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Xi's remarks show Taiwan issue is now part of Sino-U.S. rivalry: Scholar

10/16/2022 08:44 PM
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Photo courtesy of Chinese News Service
Photo courtesy of Chinese News Service

Taipei, Oct. 16 (CNA) Chinese President Xi Jinping's (習近平) opening speech at the Communist Party of China (CPC) 20th National Congress early Sunday signaled a fundamental shift in Beijing's Taiwan policy, with cross-Taiwan Strait relations now becoming an integral part of the China-United States rivalry, according to a Taiwanese scholar.

According to Wang Hsin-hsien (王信賢), a professor with the Graduate Institute of East Asian Studies at Taipei-based National Chengchi University, Taiwan was now a top priority for Xi after resolving the Hong Kong issue with the newly implemented National Security Laws.

Wang noted that Xi also repeatedly highlighted the importance of stopping "interference by outside forces and the few separatists seeking 'Taiwan independence' and their separatist activities."

Xi's comments show the centrality anti-Taiwan independence and anti-outside forces interference following U.S. House Speaker Nancy Pelosi's August visit to Taiwan and the recently proposed Taiwan Policy Act (TPA), Wang added.

The Taiwanese professor also noted that Xi only mentioned the "1992 Consensus" once in his Sunday address, compared with several times during the CPC 19th National Congress five years ago.

Beijing has moved to curtail cross-strait exchanges since President Tsai Ing-wen (蔡英文) of the ruling-Democratic Progressive Party (DPP) assumed office in May 2016.

Chinese President Xi Jinping speaks during the opening ceremony of the 20th National Congress of the Communist Party of China, at the Great Hall of the People in Beijing on Oct. 16. Photo: Reuters
Chinese President Xi Jinping speaks during the opening ceremony of the 20th National Congress of the Communist Party of China, at the Great Hall of the People in Beijing on Oct. 16. Photo: Reuters

China punitive actions have been sparked in part by the president's refusal to accept the so-called "1992 consensus," a tacit understanding reached in 1992 between the then-Kuomintang (KMT) government of Taiwan and the Chinese government.

Under the consensus, both sides of the Taiwan Strait acknowledge that there is only "one China," with each side free to interpret what "China" means, according to the KMT.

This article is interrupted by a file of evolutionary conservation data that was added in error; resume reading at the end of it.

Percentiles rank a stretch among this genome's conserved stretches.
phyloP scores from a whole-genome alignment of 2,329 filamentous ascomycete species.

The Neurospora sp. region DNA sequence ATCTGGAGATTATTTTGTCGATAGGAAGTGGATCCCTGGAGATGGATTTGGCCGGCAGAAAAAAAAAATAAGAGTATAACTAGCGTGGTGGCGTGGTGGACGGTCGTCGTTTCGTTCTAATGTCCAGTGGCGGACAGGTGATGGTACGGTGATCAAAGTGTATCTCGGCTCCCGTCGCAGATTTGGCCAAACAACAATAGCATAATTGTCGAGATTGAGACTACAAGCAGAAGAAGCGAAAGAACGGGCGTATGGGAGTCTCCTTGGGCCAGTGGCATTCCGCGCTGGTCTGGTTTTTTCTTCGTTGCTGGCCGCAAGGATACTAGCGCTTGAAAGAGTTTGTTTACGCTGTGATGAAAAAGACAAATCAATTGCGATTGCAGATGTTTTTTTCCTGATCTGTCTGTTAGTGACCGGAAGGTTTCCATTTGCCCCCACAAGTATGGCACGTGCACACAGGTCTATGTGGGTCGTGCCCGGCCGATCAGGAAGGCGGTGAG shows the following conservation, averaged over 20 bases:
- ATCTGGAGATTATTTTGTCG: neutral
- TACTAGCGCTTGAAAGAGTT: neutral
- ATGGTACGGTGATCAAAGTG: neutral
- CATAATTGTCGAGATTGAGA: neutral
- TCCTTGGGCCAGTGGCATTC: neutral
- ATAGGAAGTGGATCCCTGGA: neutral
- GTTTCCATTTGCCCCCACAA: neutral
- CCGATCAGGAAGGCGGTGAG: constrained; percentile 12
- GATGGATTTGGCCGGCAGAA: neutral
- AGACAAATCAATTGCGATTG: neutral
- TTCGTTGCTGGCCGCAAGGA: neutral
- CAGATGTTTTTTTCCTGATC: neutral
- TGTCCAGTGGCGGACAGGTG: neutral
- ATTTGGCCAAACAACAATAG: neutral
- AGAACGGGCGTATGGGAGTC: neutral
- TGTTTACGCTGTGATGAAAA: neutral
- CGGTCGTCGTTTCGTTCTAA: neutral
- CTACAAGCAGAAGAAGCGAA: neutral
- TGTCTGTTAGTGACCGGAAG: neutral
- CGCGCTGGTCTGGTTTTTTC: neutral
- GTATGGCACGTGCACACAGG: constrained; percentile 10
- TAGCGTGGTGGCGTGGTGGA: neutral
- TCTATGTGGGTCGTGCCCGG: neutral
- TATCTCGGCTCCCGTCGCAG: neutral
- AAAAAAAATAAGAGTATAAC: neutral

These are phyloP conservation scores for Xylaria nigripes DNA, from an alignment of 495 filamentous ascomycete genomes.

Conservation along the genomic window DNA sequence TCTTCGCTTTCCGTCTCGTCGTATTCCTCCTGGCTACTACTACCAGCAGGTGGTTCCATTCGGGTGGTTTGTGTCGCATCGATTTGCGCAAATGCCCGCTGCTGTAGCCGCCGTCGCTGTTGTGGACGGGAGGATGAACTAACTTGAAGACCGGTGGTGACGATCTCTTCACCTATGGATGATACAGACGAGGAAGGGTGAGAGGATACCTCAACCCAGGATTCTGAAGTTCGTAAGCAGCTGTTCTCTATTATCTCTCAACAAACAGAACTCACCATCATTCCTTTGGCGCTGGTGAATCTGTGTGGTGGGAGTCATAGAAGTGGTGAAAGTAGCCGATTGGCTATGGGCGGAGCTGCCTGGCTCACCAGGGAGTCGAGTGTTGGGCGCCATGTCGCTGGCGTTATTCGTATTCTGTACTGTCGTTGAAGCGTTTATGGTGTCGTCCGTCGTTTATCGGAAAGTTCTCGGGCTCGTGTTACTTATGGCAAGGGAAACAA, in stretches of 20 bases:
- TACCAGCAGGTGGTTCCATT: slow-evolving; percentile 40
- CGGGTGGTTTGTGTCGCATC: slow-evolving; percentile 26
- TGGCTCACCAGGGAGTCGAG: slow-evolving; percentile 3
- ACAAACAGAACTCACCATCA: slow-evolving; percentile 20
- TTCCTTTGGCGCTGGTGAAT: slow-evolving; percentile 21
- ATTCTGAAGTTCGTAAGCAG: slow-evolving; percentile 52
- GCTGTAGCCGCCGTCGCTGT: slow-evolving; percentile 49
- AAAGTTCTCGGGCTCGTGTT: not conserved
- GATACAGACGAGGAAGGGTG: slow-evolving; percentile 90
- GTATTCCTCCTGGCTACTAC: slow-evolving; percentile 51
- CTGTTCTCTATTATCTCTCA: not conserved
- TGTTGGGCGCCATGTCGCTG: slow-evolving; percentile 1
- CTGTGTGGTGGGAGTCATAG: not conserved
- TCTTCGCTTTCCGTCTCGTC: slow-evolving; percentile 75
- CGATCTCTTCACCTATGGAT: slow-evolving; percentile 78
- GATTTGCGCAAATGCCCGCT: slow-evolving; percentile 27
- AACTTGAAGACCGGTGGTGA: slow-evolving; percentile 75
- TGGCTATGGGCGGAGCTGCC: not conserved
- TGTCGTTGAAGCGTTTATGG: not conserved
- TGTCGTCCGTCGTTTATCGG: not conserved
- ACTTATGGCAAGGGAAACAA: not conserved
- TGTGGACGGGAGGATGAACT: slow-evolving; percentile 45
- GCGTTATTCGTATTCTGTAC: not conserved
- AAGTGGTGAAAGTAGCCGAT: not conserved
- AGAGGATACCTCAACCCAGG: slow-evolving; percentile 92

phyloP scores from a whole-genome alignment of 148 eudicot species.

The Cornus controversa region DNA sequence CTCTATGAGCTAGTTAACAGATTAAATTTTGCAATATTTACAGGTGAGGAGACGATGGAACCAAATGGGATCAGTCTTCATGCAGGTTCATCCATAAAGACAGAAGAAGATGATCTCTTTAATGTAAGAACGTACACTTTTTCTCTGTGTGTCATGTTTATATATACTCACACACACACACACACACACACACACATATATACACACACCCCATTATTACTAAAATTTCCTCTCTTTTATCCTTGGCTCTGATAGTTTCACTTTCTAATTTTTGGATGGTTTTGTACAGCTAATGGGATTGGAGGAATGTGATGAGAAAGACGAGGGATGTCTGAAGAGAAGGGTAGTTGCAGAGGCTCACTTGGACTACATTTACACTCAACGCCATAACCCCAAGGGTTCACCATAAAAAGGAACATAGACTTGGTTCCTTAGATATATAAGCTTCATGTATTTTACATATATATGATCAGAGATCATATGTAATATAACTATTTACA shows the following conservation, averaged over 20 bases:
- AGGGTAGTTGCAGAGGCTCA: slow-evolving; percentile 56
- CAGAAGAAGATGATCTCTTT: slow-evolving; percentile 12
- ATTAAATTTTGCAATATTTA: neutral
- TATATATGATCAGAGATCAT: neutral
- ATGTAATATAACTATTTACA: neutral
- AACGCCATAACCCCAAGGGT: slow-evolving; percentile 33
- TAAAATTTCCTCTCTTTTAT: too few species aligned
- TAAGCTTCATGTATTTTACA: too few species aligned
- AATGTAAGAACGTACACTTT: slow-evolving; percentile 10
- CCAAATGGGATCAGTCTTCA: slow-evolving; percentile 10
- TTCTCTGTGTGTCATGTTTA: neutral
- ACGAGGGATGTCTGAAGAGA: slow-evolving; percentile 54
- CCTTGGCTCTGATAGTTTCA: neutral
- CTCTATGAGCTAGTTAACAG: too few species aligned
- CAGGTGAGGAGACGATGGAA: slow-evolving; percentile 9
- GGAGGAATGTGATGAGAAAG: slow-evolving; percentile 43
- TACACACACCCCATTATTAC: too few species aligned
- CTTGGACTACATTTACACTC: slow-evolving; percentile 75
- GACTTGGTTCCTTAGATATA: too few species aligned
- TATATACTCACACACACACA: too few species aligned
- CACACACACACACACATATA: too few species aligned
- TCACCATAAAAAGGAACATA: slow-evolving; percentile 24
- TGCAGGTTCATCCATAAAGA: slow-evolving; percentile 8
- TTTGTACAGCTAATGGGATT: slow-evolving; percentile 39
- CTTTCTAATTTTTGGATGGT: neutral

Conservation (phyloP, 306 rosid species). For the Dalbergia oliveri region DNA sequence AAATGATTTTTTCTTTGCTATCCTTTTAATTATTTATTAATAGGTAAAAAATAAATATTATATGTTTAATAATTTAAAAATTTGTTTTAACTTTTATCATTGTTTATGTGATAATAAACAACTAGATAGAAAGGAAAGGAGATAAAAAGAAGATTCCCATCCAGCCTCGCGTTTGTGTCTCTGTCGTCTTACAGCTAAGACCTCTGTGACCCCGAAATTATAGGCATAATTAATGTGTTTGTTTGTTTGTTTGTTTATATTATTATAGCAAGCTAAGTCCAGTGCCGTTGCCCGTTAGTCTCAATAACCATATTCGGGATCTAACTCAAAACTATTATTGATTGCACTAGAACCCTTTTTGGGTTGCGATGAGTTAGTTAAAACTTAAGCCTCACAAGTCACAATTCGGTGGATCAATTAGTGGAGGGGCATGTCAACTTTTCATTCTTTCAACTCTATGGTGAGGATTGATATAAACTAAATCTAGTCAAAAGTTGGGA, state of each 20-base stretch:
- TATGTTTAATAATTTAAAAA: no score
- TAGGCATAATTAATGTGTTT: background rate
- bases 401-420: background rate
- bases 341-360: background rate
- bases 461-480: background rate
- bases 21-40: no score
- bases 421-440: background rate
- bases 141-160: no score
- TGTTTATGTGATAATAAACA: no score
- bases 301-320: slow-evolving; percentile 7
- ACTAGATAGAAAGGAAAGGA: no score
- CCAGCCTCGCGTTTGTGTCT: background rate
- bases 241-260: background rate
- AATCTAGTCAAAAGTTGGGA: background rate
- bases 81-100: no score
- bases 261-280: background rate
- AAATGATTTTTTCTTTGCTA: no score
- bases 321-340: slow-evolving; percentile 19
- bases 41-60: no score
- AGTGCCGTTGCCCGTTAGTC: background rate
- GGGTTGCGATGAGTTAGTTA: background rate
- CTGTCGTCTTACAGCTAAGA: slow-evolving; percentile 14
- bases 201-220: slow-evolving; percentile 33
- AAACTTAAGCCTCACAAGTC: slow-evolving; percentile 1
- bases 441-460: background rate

Beijing, however, has never publicly recognized the second part of the KMT's interpretation.

China has since cut off official communications with the government in Taipei and intensified its military activity near Taiwan via naval exercises and almost daily incursions into Taiwan's air defense identification zone.

Pelosi concluded her 19-hour stopover in Taiwan on Aug. 3., the first visit by a sitting U.S. House speaker in 25 years.

In the immediate aftermath, Beijing launched an unprecedented set of live-fire military drills in six maritime zones encircling Taiwan from Aug. 4. to Aug. 7, including firing multiple ballistic missiles into waters near Taiwan.

Aug. 4: China cannot stop world leaders from visiting Taiwan: Pelosi

Meanwhile, the TPA -- described by its sponsors as "the most comprehensive restructuring of U.S. policy towards Taiwan since the Taiwan Relations Act (TRA) of 1979" -- cleared the U.S. Senate Foreign Relations Committee on Sept. 14 in a 17-5 bipartisan vote.

Some of the bill's original proposals -- including renaming Taiwan's de facto U.S. embassy, requiring senate approval for Washington's envoy to Taipei, and designating the island a "major non-NATO ally" -- were either removed or made nonbinding in the wake of misgivings from the White House.

Despite this, the updated bill still includes provisions authorizing up to US$6.5 billion in grants from 2023 to 2027 for Taipei to purchase U.S. arms.

"Resolving the Taiwan question is a matter for the Chinese, a matter that must be resolved by the Chinese," said Xi at the opening session of the 20th CPC National Congress.

"We will continue to strive for peaceful reunification with the greatest sincerity and the utmost effort, but we will never promise to renounce the use of force, and we reserve the option of taking all measures necessary.

Commenting on Xi's speech, Premier Su Tseng-chang (蘇貞昌) of the DPP told reporters that Taiwan was an independent country whose future could only be decided by its people.

Eric Chu (朱立倫), chair of the opposition Kuomintang (KMT), said his party would continue to safeguard the Republic of China (ROC) (Taiwan's de jure name) along with regional and cross-Strait peace and stability.

"We oppose any attempts to sabotage and hurt the ROC," he said while reiterating KMT's opposition to both Taiwanese independence and the Beijing-proposed "One-Country, Two Systems" model.

Meanwhile, lawmaker and Taiwan People's Party (TPP) caucus whip Jang Chyi-lu (張其祿) said Xi's remarks did not indicate a significant change in Beijing's Taiwan policy.

He said any decision over the country's future must guarantee existing freedoms, the rule of law, and democratic rights.

Chiu Hsien-chih (邱顯智), legislative caucus whip of the New Power Party, said the case of Hong Kong had exposed Beijing's broken promises regarding "One-Country, Two Systems" and peaceful unification.

(By Lu Chia-ruan and Joseph Yeh)


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